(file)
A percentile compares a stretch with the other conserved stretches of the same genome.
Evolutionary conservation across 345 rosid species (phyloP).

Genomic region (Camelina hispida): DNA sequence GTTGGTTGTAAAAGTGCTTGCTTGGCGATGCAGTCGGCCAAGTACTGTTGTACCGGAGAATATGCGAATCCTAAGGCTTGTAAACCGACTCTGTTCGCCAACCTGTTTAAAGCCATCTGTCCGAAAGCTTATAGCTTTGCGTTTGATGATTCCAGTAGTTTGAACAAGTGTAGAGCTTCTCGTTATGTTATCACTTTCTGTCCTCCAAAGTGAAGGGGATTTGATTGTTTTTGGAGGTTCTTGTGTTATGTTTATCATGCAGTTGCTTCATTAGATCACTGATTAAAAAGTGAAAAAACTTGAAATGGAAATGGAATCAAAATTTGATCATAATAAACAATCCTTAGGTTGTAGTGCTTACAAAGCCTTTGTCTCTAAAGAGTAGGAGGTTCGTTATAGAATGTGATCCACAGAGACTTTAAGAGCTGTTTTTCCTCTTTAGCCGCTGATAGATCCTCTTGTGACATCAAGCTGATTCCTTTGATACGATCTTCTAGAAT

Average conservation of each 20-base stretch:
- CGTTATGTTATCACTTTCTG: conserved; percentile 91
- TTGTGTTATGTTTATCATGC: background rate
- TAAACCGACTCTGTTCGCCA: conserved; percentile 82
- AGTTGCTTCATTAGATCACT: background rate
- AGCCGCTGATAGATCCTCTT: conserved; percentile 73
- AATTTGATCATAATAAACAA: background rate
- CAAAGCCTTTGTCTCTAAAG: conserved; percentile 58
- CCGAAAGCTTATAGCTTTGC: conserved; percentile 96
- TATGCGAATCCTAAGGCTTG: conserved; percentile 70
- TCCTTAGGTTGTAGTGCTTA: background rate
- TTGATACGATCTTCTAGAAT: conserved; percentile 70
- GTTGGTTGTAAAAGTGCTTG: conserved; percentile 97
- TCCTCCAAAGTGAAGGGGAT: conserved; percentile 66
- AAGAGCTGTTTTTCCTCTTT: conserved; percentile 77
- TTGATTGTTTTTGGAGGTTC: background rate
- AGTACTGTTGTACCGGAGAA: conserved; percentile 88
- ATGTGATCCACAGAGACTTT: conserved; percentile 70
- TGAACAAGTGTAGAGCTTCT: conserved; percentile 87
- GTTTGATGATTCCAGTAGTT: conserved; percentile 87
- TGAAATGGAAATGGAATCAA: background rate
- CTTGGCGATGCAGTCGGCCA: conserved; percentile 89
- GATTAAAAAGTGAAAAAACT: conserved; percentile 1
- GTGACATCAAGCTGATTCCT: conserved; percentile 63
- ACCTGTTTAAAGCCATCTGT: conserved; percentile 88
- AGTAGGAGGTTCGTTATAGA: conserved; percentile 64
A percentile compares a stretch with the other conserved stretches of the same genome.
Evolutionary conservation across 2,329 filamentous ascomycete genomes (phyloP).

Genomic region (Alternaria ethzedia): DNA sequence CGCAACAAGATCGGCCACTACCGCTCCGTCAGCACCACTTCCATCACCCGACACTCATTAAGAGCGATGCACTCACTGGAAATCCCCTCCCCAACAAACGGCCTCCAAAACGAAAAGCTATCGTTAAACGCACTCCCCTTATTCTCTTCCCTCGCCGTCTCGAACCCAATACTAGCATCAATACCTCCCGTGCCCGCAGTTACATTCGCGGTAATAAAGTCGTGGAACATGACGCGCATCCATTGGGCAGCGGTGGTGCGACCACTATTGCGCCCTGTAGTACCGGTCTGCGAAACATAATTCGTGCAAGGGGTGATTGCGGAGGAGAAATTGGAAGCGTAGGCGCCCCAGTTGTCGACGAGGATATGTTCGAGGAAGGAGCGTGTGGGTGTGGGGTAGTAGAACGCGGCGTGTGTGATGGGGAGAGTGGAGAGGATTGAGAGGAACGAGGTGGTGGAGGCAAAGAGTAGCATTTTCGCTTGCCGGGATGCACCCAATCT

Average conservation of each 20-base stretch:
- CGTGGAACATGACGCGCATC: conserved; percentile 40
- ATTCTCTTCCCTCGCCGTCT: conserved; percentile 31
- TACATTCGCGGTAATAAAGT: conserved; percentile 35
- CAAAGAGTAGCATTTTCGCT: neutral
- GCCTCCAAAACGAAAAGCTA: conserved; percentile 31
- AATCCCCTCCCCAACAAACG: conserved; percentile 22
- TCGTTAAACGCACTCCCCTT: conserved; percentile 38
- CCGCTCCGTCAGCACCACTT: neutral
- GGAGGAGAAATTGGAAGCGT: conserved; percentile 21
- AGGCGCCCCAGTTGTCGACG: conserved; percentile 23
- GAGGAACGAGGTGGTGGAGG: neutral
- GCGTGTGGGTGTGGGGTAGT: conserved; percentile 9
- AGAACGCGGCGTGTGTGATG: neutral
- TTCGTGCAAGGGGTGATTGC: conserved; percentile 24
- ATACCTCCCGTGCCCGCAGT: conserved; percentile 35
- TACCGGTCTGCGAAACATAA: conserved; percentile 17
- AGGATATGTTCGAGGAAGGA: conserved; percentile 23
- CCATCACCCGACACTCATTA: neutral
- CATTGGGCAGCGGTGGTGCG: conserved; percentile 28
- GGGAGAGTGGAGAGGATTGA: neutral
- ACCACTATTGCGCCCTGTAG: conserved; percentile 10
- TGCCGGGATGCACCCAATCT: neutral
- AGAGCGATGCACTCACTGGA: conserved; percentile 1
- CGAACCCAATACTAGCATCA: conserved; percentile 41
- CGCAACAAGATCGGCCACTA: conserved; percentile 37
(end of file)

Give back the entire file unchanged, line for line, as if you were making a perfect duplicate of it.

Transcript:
A percentile compares a stretch with the other conserved stretches of the same genome.
Evolutionary conservation across 345 rosid species (phyloP).

Genomic region (Camelina hispida): DNA sequence GTTGGTTGTAAAAGTGCTTGCTTGGCGATGCAGTCGGCCAAGTACTGTTGTACCGGAGAATATGCGAATCCTAAGGCTTGTAAACCGACTCTGTTCGCCAACCTGTTTAAAGCCATCTGTCCGAAAGCTTATAGCTTTGCGTTTGATGATTCCAGTAGTTTGAACAAGTGTAGAGCTTCTCGTTATGTTATCACTTTCTGTCCTCCAAAGTGAAGGGGATTTGATTGTTTTTGGAGGTTCTTGTGTTATGTTTATCATGCAGTTGCTTCATTAGATCACTGATTAAAAAGTGAAAAAACTTGAAATGGAAATGGAATCAAAATTTGATCATAATAAACAATCCTTAGGTTGTAGTGCTTACAAAGCCTTTGTCTCTAAAGAGTAGGAGGTTCGTTATAGAATGTGATCCACAGAGACTTTAAGAGCTGTTTTTCCTCTTTAGCCGCTGATAGATCCTCTTGTGACATCAAGCTGATTCCTTTGATACGATCTTCTAGAAT

Average conservation of each 20-base stretch:
- CGTTATGTTATCACTTTCTG: conserved; percentile 91
- TTGTGTTATGTTTATCATGC: background rate
- TAAACCGACTCTGTTCGCCA: conserved; percentile 82
- AGTTGCTTCATTAGATCACT: background rate
- AGCCGCTGATAGATCCTCTT: conserved; percentile 73
- AATTTGATCATAATAAACAA: background rate
- CAAAGCCTTTGTCTCTAAAG: conserved; percentile 58
- CCGAAAGCTTATAGCTTTGC: conserved; percentile 96
- TATGCGAATCCTAAGGCTTG: conserved; percentile 70
- TCCTTAGGTTGTAGTGCTTA: background rate
- TTGATACGATCTTCTAGAAT: conserved; percentile 70
- GTTGGTTGTAAAAGTGCTTG: conserved; percentile 97
- TCCTCCAAAGTGAAGGGGAT: conserved; percentile 66
- AAGAGCTGTTTTTCCTCTTT: conserved; percentile 77
- TTGATTGTTTTTGGAGGTTC: background rate
- AGTACTGTTGTACCGGAGAA: conserved; percentile 88
- ATGTGATCCACAGAGACTTT: conserved; percentile 70
- TGAACAAGTGTAGAGCTTCT: conserved; percentile 87
- GTTTGATGATTCCAGTAGTT: conserved; percentile 87
- TGAAATGGAAATGGAATCAA: background rate
- CTTGGCGATGCAGTCGGCCA: conserved; percentile 89
- GATTAAAAAGTGAAAAAACT: conserved; percentile 1
- GTGACATCAAGCTGATTCCT: conserved; percentile 63
- ACCTGTTTAAAGCCATCTGT: conserved; percentile 88
- AGTAGGAGGTTCGTTATAGA: conserved; percentile 64
A percentile compares a stretch with the other conserved stretches of the same genome.
Evolutionary conservation across 2,329 filamentous ascomycete genomes (phyloP).

Genomic region (Alternaria ethzedia): DNA sequence CGCAACAAGATCGGCCACTACCGCTCCGTCAGCACCACTTCCATCACCCGACACTCATTAAGAGCGATGCACTCACTGGAAATCCCCTCCCCAACAAACGGCCTCCAAAACGAAAAGCTATCGTTAAACGCACTCCCCTTATTCTCTTCCCTCGCCGTCTCGAACCCAATACTAGCATCAATACCTCCCGTGCCCGCAGTTACATTCGCGGTAATAAAGTCGTGGAACATGACGCGCATCCATTGGGCAGCGGTGGTGCGACCACTATTGCGCCCTGTAGTACCGGTCTGCGAAACATAATTCGTGCAAGGGGTGATTGCGGAGGAGAAATTGGAAGCGTAGGCGCCCCAGTTGTCGACGAGGATATGTTCGAGGAAGGAGCGTGTGGGTGTGGGGTAGTAGAACGCGGCGTGTGTGATGGGGAGAGTGGAGAGGATTGAGAGGAACGAGGTGGTGGAGGCAAAGAGTAGCATTTTCGCTTGCCGGGATGCACCCAATCT

Average conservation of each 20-base stretch:
- CGTGGAACATGACGCGCATC: conserved; percentile 40
- ATTCTCTTCCCTCGCCGTCT: conserved; percentile 31
- TACATTCGCGGTAATAAAGT: conserved; percentile 35
- CAAAGAGTAGCATTTTCGCT: neutral
- GCCTCCAAAACGAAAAGCTA: conserved; percentile 31
- AATCCCCTCCCCAACAAACG: conserved; percentile 22
- TCGTTAAACGCACTCCCCTT: conserved; percentile 38
- CCGCTCCGTCAGCACCACTT: neutral
- GGAGGAGAAATTGGAAGCGT: conserved; percentile 21
- AGGCGCCCCAGTTGTCGACG: conserved; percentile 23
- GAGGAACGAGGTGGTGGAGG: neutral
- GCGTGTGGGTGTGGGGTAGT: conserved; percentile 9
- AGAACGCGGCGTGTGTGATG: neutral
- TTCGTGCAAGGGGTGATTGC: conserved; percentile 24
- ATACCTCCCGTGCCCGCAGT: conserved; percentile 35
- TACCGGTCTGCGAAACATAA: conserved; percentile 17
- AGGATATGTTCGAGGAAGGA: conserved; percentile 23
- CCATCACCCGACACTCATTA: neutral
- CATTGGGCAGCGGTGGTGCG: conserved; percentile 28
- GGGAGAGTGGAGAGGATTGA: neutral
- ACCACTATTGCGCCCTGTAG: conserved; percentile 10
- TGCCGGGATGCACCCAATCT: neutral
- AGAGCGATGCACTCACTGGA: conserved; percentile 1
- CGAACCCAATACTAGCATCA: conserved; percentile 41
- CGCAACAAGATCGGCCACTA: conserved; percentile 37